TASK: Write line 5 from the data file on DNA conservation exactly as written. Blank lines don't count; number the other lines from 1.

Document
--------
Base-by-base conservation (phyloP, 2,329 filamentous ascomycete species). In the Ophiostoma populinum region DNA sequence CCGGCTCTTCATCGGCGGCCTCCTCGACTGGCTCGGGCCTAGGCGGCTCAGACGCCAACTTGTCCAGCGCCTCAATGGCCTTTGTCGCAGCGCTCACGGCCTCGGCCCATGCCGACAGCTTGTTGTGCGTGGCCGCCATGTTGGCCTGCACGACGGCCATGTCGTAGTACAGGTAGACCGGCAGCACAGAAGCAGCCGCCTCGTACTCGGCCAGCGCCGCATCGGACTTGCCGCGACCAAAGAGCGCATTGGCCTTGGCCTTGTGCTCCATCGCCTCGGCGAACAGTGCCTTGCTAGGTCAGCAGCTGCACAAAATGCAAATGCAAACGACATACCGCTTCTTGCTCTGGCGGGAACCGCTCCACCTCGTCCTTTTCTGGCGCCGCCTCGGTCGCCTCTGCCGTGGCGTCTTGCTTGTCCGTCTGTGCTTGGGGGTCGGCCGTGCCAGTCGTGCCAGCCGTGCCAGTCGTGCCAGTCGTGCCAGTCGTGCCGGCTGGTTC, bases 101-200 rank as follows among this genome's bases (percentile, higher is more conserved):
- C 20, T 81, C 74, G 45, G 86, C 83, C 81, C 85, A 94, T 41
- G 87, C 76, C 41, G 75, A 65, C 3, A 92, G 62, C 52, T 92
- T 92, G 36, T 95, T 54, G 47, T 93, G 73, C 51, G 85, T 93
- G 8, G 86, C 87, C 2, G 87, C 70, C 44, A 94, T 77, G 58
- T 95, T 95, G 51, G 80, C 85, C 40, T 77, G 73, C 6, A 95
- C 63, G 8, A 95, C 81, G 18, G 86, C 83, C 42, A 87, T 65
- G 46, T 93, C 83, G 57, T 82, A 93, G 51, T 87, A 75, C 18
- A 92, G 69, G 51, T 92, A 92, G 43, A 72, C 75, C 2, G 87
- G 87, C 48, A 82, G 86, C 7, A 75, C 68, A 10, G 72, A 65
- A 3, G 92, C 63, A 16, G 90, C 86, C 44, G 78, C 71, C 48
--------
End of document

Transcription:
- G 8, G 86, C 87, C 2, G 87, C 70, C 44, A 94, T 77, G 58